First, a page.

Moving on to Retrogames.co.uk who unsurprisingly don’t stock this current gen title, so we will quickly move on to eStarland.com, where we find two offers for the game. The first is a new copy of the game, which can be picked up for the same price as Gamedude at $19.95. The second version they have available is a used and complete copy of the game, this copy can be picked up for $11.21, at the time of writing no trade In is offered for Street Fighter V.
 
Heading over to Amazon.com where we find both the standard version of the game, as well as the Collector’s edition of the game. We will start with the Standard version, with a used good quality and complete copy can be picked up for $17.05. While a like new copy of the game can be picked up for just 93 cents more at $17.98.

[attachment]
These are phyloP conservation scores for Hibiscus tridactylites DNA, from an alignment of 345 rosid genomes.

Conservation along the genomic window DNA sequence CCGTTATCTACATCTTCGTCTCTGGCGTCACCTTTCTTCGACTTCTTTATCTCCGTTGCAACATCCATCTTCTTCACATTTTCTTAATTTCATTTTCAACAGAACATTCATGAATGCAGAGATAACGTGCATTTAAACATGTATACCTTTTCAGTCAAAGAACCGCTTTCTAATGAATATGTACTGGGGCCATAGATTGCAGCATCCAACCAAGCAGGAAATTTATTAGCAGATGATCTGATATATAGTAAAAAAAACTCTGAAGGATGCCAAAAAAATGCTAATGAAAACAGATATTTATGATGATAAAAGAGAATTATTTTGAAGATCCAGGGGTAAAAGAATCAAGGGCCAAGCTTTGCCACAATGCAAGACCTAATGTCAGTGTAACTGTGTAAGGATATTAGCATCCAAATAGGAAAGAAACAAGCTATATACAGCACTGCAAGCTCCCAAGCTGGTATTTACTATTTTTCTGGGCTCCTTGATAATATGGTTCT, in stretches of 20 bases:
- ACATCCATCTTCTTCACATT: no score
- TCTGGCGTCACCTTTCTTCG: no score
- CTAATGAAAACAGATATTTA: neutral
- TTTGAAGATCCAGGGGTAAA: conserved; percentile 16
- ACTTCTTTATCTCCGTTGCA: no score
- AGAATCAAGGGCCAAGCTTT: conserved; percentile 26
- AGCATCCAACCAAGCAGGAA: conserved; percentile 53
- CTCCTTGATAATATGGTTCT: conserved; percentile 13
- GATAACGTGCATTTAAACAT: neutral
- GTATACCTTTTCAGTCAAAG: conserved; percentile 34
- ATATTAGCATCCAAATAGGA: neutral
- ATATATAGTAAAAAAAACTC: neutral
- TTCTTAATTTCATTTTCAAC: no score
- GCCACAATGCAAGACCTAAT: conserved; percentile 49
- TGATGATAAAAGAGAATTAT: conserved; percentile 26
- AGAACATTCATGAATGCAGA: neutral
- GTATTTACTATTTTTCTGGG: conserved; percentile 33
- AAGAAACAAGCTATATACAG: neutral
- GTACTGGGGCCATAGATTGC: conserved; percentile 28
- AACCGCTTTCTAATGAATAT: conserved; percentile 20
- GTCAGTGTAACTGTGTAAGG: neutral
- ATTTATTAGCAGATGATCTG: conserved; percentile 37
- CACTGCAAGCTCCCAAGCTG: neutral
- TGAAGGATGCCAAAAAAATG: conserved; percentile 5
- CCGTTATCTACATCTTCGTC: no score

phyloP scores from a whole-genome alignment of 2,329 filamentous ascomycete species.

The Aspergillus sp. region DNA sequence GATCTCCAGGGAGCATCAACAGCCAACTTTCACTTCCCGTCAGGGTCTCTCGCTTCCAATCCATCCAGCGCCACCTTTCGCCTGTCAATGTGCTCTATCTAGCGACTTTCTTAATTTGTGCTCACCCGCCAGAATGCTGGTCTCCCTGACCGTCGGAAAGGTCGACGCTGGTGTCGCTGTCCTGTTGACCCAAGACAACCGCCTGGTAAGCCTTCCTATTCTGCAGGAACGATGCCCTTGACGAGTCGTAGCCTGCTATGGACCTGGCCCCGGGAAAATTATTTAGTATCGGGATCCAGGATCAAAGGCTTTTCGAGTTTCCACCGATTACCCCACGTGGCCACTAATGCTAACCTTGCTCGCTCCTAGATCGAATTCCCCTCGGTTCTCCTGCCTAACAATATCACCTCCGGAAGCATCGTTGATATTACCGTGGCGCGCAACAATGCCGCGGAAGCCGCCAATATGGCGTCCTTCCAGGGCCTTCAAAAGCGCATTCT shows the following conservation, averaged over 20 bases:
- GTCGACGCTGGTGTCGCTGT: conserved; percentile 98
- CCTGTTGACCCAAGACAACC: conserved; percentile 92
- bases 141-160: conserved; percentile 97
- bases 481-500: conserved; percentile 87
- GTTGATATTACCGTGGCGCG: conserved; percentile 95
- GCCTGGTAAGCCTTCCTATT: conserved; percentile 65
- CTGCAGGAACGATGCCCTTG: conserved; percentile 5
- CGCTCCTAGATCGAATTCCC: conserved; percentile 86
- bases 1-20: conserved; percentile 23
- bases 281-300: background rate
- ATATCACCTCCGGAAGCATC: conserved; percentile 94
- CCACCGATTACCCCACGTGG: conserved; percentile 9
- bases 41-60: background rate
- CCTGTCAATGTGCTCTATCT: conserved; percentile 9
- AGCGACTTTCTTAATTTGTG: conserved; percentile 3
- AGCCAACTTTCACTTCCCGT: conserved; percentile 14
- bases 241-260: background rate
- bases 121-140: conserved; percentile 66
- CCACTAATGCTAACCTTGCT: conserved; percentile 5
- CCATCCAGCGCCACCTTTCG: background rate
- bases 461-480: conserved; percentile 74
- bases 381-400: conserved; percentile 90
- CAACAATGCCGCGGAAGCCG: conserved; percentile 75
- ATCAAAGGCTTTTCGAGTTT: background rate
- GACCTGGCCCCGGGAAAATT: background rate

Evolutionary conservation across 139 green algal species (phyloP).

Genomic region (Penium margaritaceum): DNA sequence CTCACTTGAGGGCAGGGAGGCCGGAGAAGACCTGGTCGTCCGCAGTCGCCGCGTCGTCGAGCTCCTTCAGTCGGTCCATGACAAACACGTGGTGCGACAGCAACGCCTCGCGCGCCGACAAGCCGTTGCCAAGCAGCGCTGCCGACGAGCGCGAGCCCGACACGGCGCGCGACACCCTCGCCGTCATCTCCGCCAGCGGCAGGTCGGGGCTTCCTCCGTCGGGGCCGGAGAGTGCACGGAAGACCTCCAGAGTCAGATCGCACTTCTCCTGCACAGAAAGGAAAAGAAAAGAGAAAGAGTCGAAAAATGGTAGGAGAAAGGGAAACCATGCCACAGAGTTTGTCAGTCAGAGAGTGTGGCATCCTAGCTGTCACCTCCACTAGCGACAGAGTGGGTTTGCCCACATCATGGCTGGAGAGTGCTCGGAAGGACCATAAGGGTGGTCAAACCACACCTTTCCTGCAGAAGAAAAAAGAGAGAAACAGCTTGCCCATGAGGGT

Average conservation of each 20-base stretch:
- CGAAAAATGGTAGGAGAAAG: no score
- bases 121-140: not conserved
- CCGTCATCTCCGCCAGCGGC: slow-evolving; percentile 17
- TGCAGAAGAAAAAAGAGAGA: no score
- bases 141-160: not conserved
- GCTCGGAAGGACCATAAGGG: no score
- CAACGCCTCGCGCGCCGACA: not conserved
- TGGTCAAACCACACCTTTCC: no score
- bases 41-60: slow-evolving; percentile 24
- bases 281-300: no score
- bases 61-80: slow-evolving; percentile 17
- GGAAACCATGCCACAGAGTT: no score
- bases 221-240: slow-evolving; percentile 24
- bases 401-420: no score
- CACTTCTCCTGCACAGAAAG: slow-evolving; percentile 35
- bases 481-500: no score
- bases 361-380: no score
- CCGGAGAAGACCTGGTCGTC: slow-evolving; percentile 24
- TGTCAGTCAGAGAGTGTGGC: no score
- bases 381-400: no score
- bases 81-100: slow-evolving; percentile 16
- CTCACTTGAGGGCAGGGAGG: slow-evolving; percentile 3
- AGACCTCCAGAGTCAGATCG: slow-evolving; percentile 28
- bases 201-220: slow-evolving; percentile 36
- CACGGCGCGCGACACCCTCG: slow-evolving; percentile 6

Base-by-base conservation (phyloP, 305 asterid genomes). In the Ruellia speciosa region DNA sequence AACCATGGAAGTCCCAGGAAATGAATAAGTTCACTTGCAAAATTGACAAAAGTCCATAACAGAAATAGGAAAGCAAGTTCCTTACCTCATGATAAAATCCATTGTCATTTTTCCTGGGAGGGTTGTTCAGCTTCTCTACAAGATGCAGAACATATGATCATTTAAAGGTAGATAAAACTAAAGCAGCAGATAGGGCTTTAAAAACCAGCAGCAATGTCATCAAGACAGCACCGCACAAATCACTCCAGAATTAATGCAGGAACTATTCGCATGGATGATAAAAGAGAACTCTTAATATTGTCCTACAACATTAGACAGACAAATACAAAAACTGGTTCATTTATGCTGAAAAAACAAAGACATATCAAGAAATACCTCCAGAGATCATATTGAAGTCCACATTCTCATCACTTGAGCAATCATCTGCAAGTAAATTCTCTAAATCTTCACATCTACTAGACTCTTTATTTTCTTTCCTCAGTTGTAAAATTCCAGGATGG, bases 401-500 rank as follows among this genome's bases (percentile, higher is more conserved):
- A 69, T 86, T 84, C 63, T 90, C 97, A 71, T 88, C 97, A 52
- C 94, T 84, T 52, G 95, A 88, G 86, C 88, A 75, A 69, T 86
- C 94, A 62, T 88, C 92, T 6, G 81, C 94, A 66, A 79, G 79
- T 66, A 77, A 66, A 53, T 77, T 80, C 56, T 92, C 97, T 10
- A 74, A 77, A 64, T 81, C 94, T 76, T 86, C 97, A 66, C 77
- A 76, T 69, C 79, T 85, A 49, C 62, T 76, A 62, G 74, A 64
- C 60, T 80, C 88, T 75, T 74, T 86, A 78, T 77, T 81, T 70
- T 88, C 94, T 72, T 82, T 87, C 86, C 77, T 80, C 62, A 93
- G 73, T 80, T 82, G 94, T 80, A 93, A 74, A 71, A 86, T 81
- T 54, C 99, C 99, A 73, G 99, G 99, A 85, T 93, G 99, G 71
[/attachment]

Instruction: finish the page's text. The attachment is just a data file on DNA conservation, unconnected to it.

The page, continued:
A couple of new copies are priced around this price range as well at $18.93, both of these however do ship with Amazon so the free delivery only applies to Prime members and those spending over $25. Several non Amazon shipped new copies are also available pretty cheaply as well though with a couple priced at $19.94 and one at $19.95, this final copy coming with free shipping.

Lastly we move on to the collectors edition of the game, those that are currently on offer are mostly new copies of the collectors edition, the few used ones that are available, the first is a good quality used copy which is noted as having wear, this is priced at $36.04.

A very good condition copy is available for $60.94, and a like new can be picked up for $63.98, another like new copy hidden away on the final page of listings is priced at $38.16. other than that copy which is underpriced compared to the other like new copy of the collectors edition. You would be better opting for a new copy, with three currently available for $69.99. Prices for the collectors edition do steadily rise from here with prices peaking at the $200 mark for one of the copies of the collectors edition.



Written by


P J Gibbon